What should I do before I start?
Before starting any exercise program, consult your doctor.
What should I keep in mind?
If you have any pain while using the ball, stop.
Use the ball in an open area without obstacles. Progress slowly
with control and balance.
All exercises can be modified to the level of the person involved.
Breathe normally, do not hold your breath.
How does the resist-a-ball work?
To illustrate how the ball is used, follow this example.
Each movement on the ball begins with a simple position e.g. sitting
on the ball. Move the pelvis to the front, to the back and then
find the neutral seated position. This is a starting
position which is used with proper alignment e.g. knees,
hips in line, sitting tall.
The next step is to introduce the movement pattern with control
and very little challenge. e.g. lift and hold one foot off
the ground while maintaining the starting position.
If control is still a challenge, another form
of a challenge is not introduced. However if control
is good then another challenge is issued e.g.. lift opposite
arm while having one foot off ground in starting position.
BALL BASICS: ADVICE FROM AN RSD PATIENT
When I first began to use the stability ball, there was very
little I could do but sit on it. To warm up the muscles, I had
gentle stretching exercises. I was also given five starting positions
and a few basic movements for each one. In the beginning, balance
was the major problem. With practice, I gradually gained control
of my balance, and the movements followed. Working with mats around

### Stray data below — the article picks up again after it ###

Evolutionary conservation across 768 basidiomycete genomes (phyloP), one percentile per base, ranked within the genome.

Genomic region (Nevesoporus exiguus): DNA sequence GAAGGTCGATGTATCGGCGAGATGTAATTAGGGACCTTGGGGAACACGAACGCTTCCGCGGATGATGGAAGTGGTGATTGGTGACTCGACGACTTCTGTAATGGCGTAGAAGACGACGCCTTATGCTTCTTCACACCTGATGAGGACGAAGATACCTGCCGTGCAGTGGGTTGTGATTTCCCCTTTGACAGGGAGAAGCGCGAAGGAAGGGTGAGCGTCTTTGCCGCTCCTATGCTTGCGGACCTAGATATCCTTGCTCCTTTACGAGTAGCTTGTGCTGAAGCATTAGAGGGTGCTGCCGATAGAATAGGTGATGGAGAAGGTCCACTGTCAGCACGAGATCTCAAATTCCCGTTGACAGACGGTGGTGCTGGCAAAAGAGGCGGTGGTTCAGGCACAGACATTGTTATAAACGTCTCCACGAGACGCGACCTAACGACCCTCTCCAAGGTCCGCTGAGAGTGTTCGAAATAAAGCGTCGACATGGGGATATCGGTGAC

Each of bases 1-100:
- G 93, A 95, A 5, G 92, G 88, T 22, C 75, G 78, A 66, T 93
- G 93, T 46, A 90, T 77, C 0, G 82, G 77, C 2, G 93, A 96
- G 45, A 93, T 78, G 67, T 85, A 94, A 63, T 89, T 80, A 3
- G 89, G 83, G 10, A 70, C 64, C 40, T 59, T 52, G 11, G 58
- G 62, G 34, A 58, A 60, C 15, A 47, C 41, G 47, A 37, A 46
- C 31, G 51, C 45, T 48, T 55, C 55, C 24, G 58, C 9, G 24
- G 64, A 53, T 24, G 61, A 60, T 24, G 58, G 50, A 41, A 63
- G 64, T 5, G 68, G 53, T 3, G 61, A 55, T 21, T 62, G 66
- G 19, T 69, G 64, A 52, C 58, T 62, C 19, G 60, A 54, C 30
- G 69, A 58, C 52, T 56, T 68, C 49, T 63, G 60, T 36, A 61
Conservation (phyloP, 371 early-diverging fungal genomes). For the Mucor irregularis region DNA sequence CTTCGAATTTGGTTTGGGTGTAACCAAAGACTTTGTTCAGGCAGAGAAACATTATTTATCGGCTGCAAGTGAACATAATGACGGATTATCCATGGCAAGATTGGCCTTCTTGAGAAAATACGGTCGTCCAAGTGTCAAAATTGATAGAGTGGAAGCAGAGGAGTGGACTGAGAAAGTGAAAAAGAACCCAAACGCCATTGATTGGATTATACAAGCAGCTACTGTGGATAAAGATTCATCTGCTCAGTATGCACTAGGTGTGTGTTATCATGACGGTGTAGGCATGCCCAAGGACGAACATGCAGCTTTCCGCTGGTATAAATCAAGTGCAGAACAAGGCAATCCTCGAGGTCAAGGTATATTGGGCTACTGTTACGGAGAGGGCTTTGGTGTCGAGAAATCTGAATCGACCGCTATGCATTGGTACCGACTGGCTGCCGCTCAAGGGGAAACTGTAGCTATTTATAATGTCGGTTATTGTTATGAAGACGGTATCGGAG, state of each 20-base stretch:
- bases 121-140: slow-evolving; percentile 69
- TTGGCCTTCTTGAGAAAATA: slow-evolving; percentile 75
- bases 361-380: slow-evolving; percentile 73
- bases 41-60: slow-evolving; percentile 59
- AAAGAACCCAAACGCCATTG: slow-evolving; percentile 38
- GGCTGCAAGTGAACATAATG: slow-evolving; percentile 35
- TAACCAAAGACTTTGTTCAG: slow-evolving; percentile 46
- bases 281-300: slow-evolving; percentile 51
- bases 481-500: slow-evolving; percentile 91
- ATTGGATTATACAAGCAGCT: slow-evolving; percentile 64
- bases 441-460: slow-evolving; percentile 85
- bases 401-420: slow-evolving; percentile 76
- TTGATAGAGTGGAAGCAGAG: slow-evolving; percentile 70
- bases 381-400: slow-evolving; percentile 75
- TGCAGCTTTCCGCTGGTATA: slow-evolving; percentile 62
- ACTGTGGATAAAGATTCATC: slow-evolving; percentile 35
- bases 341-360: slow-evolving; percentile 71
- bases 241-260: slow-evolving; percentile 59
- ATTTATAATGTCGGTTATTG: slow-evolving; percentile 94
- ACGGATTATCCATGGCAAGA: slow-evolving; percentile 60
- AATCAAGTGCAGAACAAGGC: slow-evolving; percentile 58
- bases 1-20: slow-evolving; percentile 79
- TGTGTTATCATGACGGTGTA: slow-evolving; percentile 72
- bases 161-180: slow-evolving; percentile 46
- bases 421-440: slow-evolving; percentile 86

the ball, also helped alleviate fear of falling. Gradually as
my balance improved, I eliminated the mats.
At first I worked at my own pace with a specific ball program
designed by a personal trainer. As I improved, I kept track of
what movements I could do and what caused pain. What I could do
without pain, I continued doing. Gradually, I increased the number
of repetitions and the difficulty factor. This took many months
of experimentation and work. I tracked my progress in a journal.
After mastering the starting positions, balance and basic movements,
I was ready to try a ball class. I approached the teacher with
some information on RSD/CRPS. I was very specific about what I
had already done on my own and movements I had tried but could
not do because of pain.
She was a very understanding, encouraging teacher who was able
to modify movements for me during class. Again, I kept track of
what worked and what didn't. Each time I found something that
caused pain, my teacher was able to find a different way for me
to do it.
Each day I move forward another step. With perseverance, patience
and encouragement, I have improved my balance, co-ordination,
strength (especially in the legs), flexibility and core strength.
I continue using the ball three times a week. Now I can do some
of the challenges!
Special thanks to Cathy Mills for her encouragement
and invaluable assistance as my patient instructor.
Remember the elements. Realize that you are
trying to maintain balance and a position, In the beginning, this
will be a challenge but you can tackle one element at a time.
Learn how to maintain balance first.
One small step. The concept of small steps,
progressing to bigger steps is very much inherent in the ball
program. When you have RSD/CRPS, taking small steps is the best
way to start. Give yourself credit for each accomplishment.
Don't give up! Some days may be tough but stick
with it and you will see progress. The ball helps improve daily
function e.g. abs and back strength, balance, flexibility, and
co-ordination. Stay with it!
Improvise, adapt, modify. Don't be afraid to
modify your exercises if you need to. Slow the pace, do the task
differently or re-design the task to suit your needs. Take note
of what feels OK and what aggravates the pain. Eliminate painful
movements. Add more pain-free movements. Remember that the ball
program is flexible.
Stay positive. Look at what you CAN do, not
what you can't do. Make a list of goals. Work towards them gradually.
For more information on a beginners' ball program, E-mail